Banded Internal Rotation at 90. This is a good exercise for rotator cuff health and to warm up the lats. Attach one end of a light resistance band to a rack and hold the other end with your right hand. Face away from the rack, standing at a distance where there is light resistance. Hold your arm so the elbow is at a 90 degree angle and the elbow is straight out to the side raised up so it is in line with the shoulder. Keeping the shoulder and elbow in same place, bring the hand forward and down, pulling on the band, until the wrist comes in line with the elbow. In a controlled manner, bring the hand back up to the starting position. Be sure to not let the elbow drop at all. This can also be done as an external rotation where you stand facing the rack and complete the movement in reverse order.
Lower Body Warm Up
Sample Warm Up
Here is an example warm up for someone that is working up to a working weight of 300 lbs. If you are working with a different weight, the only thing that would change is the warm up sets.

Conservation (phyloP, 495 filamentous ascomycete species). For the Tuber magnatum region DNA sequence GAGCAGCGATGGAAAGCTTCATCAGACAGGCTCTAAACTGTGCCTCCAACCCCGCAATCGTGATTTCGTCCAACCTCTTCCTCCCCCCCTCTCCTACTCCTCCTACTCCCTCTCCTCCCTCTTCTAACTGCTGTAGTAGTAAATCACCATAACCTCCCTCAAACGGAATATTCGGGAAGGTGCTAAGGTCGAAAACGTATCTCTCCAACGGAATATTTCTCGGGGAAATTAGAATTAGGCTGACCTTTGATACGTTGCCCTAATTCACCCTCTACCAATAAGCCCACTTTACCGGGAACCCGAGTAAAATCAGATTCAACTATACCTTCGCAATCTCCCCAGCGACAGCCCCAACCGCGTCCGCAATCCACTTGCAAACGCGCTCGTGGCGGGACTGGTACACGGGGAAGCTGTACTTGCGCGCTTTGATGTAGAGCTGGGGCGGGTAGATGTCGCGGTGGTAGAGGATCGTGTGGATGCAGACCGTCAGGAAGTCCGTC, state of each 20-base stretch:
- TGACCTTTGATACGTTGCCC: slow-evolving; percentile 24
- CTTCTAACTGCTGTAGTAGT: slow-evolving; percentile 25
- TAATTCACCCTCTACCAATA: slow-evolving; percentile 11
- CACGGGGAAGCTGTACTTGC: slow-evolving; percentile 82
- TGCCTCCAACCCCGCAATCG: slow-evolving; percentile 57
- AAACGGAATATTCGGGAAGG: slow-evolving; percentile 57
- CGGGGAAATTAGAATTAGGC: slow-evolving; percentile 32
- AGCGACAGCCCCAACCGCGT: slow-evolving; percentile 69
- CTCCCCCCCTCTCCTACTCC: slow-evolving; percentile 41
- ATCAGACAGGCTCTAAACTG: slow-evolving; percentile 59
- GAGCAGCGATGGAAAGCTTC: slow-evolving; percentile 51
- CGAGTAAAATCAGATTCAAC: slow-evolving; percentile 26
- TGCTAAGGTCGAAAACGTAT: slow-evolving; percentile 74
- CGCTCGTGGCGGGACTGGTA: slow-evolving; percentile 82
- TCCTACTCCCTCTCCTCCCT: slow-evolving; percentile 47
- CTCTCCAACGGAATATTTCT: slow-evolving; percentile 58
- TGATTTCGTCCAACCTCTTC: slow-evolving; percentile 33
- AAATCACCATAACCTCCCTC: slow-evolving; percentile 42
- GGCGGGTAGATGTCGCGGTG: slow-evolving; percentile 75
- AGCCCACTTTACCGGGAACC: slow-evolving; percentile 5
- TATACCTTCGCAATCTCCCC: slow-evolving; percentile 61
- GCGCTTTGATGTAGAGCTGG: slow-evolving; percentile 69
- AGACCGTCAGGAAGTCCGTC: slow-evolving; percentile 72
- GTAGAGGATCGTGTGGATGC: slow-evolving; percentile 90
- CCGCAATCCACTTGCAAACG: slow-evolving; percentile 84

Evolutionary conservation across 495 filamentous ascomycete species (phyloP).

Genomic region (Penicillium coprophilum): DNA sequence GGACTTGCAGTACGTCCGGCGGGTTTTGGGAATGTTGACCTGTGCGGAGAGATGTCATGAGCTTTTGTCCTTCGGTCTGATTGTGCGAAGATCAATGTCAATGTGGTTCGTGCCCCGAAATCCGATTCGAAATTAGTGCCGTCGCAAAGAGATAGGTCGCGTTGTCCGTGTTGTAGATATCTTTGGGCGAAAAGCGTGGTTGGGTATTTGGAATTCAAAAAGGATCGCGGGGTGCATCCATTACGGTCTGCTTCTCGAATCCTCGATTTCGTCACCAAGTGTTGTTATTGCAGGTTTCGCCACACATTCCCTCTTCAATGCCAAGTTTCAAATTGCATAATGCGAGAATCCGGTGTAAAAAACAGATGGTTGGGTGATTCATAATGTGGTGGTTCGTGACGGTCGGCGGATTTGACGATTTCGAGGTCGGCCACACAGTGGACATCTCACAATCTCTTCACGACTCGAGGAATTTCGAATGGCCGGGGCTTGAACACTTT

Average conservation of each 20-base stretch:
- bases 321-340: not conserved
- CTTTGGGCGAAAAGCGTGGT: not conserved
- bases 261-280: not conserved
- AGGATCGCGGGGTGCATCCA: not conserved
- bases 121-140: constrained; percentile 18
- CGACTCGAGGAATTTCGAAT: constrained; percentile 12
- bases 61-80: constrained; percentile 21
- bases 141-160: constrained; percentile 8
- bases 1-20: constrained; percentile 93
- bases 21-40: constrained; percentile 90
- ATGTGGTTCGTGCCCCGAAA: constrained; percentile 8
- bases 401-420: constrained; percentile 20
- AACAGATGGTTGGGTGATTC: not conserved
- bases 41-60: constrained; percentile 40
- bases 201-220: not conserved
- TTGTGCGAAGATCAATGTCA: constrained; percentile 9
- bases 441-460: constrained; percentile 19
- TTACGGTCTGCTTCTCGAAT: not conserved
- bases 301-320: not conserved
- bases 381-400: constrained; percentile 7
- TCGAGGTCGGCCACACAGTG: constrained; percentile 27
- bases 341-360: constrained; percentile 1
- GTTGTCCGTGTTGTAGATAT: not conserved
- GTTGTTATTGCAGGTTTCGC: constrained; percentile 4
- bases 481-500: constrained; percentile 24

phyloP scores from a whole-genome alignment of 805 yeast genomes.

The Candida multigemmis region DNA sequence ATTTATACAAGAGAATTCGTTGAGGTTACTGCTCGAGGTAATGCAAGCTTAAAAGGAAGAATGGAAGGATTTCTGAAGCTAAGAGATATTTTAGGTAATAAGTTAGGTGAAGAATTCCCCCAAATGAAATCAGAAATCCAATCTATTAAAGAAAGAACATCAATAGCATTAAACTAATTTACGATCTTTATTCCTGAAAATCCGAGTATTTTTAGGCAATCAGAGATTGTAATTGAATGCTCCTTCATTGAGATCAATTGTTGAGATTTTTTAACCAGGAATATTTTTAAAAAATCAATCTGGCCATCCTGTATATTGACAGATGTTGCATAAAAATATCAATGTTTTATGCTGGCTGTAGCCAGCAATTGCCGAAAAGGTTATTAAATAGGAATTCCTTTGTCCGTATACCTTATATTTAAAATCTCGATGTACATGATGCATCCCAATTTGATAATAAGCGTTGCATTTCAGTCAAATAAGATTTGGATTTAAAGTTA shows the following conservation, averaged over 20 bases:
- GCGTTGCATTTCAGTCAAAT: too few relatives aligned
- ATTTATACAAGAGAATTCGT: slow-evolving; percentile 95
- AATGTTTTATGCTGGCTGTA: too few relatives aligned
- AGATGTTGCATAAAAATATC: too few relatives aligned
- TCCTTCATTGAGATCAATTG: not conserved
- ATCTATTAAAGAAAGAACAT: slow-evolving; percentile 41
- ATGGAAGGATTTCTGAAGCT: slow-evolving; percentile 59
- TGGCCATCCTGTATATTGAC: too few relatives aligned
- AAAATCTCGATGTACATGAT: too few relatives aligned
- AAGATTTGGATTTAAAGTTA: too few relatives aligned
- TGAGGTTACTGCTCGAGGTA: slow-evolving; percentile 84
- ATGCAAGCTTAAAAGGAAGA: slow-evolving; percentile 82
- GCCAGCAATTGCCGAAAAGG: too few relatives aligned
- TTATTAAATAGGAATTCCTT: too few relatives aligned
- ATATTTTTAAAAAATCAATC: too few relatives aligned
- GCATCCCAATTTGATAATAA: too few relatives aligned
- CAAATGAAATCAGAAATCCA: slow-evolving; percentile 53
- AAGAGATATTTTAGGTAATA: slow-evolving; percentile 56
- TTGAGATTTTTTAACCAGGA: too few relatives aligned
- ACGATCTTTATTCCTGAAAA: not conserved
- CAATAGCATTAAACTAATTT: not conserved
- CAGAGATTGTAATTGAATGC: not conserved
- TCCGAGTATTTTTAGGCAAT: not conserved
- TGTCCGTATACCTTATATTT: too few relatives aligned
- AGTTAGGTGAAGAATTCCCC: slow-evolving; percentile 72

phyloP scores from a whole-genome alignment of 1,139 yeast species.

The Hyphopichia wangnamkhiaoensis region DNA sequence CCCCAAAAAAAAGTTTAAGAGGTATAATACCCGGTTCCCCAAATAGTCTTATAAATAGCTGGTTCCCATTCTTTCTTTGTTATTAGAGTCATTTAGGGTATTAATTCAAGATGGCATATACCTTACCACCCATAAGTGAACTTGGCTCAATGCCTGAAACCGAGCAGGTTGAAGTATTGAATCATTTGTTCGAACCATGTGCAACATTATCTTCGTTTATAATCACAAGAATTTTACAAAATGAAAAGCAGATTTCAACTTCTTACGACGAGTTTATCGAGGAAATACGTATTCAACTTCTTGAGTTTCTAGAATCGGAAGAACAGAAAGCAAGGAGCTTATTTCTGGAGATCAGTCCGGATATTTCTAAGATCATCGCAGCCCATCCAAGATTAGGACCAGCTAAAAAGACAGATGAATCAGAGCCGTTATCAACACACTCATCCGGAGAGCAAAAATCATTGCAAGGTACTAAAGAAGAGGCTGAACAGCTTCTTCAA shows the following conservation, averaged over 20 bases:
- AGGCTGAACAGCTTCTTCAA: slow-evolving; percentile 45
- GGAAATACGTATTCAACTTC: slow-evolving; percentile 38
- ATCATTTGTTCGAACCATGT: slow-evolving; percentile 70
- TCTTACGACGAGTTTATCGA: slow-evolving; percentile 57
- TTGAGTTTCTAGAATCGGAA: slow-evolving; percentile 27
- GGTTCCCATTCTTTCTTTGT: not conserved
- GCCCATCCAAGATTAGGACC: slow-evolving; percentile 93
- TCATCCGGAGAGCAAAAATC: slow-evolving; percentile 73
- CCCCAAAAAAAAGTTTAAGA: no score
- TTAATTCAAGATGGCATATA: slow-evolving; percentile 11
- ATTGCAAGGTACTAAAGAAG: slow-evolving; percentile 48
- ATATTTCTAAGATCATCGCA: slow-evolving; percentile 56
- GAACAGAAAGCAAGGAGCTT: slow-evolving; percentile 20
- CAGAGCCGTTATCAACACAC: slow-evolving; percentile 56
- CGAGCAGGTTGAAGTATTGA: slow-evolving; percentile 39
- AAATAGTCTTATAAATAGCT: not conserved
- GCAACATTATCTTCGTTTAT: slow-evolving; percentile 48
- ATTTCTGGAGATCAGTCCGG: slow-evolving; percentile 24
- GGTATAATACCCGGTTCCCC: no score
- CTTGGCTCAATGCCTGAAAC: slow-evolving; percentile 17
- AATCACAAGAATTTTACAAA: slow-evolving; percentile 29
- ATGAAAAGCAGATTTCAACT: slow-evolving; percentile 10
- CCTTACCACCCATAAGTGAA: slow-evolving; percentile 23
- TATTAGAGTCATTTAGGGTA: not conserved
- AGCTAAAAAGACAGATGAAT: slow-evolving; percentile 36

Foam roll for 10 minutes if needed.
Warm up exercises:
- Band Pull Aparts x 10
- Goblet Squats (25 lb) x 10
- Banded Internal Rotation at 90 x 10 each arm
- Rear Foot Elevated Split Squat x 10 each leg
- Single Leg Deadlift (if needed) x 10 each leg
- Hip Side to Side x 20 each hip
Repeat (two rounds total)
Warm up sets:
- 135 x 6
- 225 x 4
- 275 x 2
- 300 (working weight)
- Be deliberate when completing all movements
- Do warm up exercises that mimic the movement of the deadlift and use the same muscles
- Focus on contracting the muscles forcefully and bringing the hips through the necessary range of motion
- Do enough to get blood flowing, the muscles firing, and the joints warmed up but no more. You do not want to be fatigued before starting your working sets
- Start with foam rolling if needed, then warm up exercises, then start your warm up sets
Warming up properly is one of the most important aspects of deadlifting. Warming up can increase performance and decrease the risk of injury. There are many ways to achieve the same result when it comes to warming up. I hope this serves as a framework for you to take the principles outlined here to create your own warm up routine. Give the sample routine a try and add or subtract exercises as needed. The most important thing is to listen to your body and find what works for you.
Thanks for reading and if you have any questions please feel free to leave a comment!